Covid-19 update

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Scaling back up: How contractors can adapt to face the challenges of the COVID-19 pandemic

The second Dulux Decorator Centre webinar focused on practical guidance from contractors on how they have adapted to face the challenges of COVID-19.

Our panellists included Craig Bell, CEO of Bell Group, the UK's largest commercial painting and decorating contractors, Ben Doherty, managing director of Cousins Group, who provide painting and decorating to a wide range of public, private and main contractor clients. Alongside these two industry guests, we were also joined by John Henderson, managing director of Dulux Decorator Centre.

Below we’ve summarised the key learnings they all had for contractors currently scaling back up...

What are the key factors for businesses to consider as you scale work back up?

It’s important that we should all know and follow Government guidance for scaling back up. However, the panellists all felt that they know their businesses better than anyone and they can’t just rely on the Government to tell them all the details.

When Bell Group was making its decisions about how to scale activity, it applied the Government information to its plans. For instance, the two metre distancing regulations will not work in the office environment and as such they continued to follow a home working model for its office staff. On site, it was different; work was deemed to continue if the appropriate measures were introduced.

Health and safety management as well as the risk assessment process have long been a vital part of the construction sector and the new dangers associated with Coronavirus fall into this. For all tasks on site, workers are responsible for assessing if it safe to do so while maintaining social distancing. This must become another tier of the health and safety practices for the foreseeable future.

Many new measures have been brought into construction sites. This includes one-way systems for people, stricter controls for entry and egress, temperature checks for workers, changes to facilities such as canteens and toilets, as well as multiple hand sanitising facilities. Underpinning this is a shared ethos and understanding among all workers so they make the right decisions and feel supported in everything they do.

For Cousins Group, staff have been encouraged to consider COVID-19 working practices in the way they would previously have approached any other health & safety practices. For example, where you were previously encouraged to stop and talk with a colleague if you spotted a HSE breach, the same now applies to distancing and other COVID-19 guidelines. Cousins is ensuring the team never feel they can walk on by and ignore the guidelines.

Supporting the industry

Many aspects of the construction industry have been hard hit by the pandemic and the damage to the UK economy is likely to have a long-term impact on the scale of work going forward. It’s likely to be most vulnerable who will be hit hardest, such as the new apprentices coming out of college without employment opportunities. It is both the job of individual businesses and the country as a whole to support these people.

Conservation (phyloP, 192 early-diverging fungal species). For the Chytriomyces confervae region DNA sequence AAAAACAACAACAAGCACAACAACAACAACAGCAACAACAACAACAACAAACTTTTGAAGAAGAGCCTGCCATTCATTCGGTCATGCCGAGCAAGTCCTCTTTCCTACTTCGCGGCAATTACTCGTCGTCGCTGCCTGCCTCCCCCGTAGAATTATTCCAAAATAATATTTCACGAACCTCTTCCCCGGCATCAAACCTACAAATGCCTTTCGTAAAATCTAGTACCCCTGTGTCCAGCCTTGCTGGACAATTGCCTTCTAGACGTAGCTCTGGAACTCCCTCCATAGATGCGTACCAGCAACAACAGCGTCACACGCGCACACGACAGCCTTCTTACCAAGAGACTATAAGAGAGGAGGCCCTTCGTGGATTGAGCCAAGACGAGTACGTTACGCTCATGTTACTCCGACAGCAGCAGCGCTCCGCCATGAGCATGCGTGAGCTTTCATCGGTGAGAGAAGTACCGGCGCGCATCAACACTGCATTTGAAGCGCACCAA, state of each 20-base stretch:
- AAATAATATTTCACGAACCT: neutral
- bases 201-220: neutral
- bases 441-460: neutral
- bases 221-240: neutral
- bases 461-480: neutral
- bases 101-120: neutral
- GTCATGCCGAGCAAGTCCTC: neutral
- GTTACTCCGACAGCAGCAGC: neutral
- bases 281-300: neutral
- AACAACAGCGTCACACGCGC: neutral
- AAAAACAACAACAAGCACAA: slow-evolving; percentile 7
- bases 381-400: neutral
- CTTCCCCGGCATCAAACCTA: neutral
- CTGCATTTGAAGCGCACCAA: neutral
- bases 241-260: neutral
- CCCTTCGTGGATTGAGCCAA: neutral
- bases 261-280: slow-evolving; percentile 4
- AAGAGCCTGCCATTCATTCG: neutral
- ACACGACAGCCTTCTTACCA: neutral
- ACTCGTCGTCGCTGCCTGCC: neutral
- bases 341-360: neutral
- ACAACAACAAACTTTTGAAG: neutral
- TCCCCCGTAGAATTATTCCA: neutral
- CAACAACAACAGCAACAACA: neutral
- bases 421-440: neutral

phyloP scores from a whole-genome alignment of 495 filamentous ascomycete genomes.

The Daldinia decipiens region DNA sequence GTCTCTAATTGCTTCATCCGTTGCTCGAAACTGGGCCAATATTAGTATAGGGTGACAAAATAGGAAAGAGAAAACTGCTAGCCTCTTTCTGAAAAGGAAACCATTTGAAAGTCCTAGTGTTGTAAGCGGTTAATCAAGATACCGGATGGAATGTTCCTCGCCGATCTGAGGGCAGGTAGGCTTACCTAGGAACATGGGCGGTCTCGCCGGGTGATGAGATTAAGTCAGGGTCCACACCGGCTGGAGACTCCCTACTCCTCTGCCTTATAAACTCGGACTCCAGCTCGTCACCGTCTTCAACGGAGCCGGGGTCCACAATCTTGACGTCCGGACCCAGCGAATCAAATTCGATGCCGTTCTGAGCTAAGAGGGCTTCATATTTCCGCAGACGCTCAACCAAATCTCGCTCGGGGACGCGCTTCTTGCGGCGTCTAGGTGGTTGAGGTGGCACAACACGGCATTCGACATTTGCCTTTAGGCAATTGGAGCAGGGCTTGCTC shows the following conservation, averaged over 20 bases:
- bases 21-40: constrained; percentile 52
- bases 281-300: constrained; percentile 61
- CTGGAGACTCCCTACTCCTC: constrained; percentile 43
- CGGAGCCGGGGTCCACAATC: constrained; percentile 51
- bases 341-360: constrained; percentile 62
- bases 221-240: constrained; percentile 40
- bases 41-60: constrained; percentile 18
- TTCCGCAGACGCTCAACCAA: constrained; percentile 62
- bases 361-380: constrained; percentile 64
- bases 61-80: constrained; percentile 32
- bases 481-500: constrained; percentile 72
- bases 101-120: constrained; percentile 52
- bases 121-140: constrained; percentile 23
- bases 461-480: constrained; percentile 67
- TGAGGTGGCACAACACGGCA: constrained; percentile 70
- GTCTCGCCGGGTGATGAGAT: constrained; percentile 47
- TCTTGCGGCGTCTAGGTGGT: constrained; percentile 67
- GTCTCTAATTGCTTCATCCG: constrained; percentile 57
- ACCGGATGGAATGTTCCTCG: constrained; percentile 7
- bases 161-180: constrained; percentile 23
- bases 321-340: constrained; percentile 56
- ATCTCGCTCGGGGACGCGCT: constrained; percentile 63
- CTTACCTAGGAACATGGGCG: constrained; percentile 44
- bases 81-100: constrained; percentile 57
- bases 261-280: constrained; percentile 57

Thinking about the long-term health of the industry, there are positive long-term effects that could come out of this new way of working. The new social distancing measures, which limit the number of people possible on site at once, mean a greater focus on efficiency. Whereas previously, construction has very much been driven by numbers of people on site to drive output, the focus has switched to the optimum number people required at any one moment. This approach doesn’t mean less people on site, but more decorators working across multiple sites.

Craig outlined that Bell Group has established “work bubbles” with two or three decorators who always work together on a project, and who travel together to sites as well. Where more than three decorators are needed on a project the teams will be on site in their bubbles at the appropriate points. This is designed to mitigate the risks associated with the business suffering its own second peak just as work resumes.

Ben added that likewise improvements with cleaner facilities and working environments mean sites become nicer places to work and businesses can attract more people into the industry.

During the webinar, attendees asked about whether the panellist anticipated negative pricing pressures, particularly from main contractors. Value engineering has been a key ask from main contractors, particularly in the past few years, and it will continue to be so with many looking for savings and efficiencies throughout their supply chain. One anticipated addition to this as a result of COVID-19 will be this ask to also improve efficiency, while cost is a barrier moving forwards, so will time and HSE measures on sites and this needs to be factored in at the start of a project.

Finally, John Henderson outlined that Dulux Decorator Centre is launching a Workfinder to connect decorators to firms with jobs they need to fill. The lack of available labour is an issue for many of customers, while many sole traders who would normally work within people’s home have not been able to operate at all. By linking these two together, Dulux Decorator Centre hopes to create a partnership that benefits both parties.

In summary, as the situation now starts to improve, all the panellists highlighted they are now seeing what positives they can take from the time and use this moment to reflect on how they can improve as a business and overcome some of the bad habits of the industry.

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